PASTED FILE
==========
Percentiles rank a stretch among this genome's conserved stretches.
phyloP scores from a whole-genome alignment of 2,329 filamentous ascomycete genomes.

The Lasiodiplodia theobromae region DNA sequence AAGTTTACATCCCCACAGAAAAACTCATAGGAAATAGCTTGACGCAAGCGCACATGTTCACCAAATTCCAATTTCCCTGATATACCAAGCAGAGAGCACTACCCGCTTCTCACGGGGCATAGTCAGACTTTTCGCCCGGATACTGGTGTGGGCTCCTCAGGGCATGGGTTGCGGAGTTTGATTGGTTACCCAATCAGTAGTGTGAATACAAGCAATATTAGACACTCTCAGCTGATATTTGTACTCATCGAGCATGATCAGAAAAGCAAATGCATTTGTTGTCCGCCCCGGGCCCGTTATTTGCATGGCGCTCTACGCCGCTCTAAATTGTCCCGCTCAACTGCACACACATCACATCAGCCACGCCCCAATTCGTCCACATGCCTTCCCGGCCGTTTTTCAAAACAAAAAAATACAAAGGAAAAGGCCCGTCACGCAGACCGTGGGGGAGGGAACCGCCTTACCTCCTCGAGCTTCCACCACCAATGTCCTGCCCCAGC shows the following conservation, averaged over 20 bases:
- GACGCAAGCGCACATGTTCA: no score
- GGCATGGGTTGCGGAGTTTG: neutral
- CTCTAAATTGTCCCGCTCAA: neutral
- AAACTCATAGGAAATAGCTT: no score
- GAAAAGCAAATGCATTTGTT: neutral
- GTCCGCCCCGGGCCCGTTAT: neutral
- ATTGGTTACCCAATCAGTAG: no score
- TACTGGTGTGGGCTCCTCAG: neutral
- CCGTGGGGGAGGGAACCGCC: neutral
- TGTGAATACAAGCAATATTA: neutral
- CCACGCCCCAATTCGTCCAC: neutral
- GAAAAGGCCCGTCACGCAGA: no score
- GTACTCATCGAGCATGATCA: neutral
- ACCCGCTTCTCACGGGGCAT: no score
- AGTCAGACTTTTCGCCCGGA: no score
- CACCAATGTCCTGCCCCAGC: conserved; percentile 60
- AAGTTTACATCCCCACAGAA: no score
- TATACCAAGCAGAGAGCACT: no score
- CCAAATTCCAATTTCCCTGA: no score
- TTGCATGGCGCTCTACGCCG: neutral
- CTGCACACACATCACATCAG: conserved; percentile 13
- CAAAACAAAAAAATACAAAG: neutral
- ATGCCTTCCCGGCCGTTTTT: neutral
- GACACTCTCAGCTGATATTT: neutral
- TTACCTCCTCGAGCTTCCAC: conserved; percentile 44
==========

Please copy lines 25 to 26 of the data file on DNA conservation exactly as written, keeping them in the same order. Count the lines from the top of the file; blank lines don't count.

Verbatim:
- CAAAACAAAAAAATACAAAG: neutral
- ATGCCTTCCCGGCCGTTTTT: neutral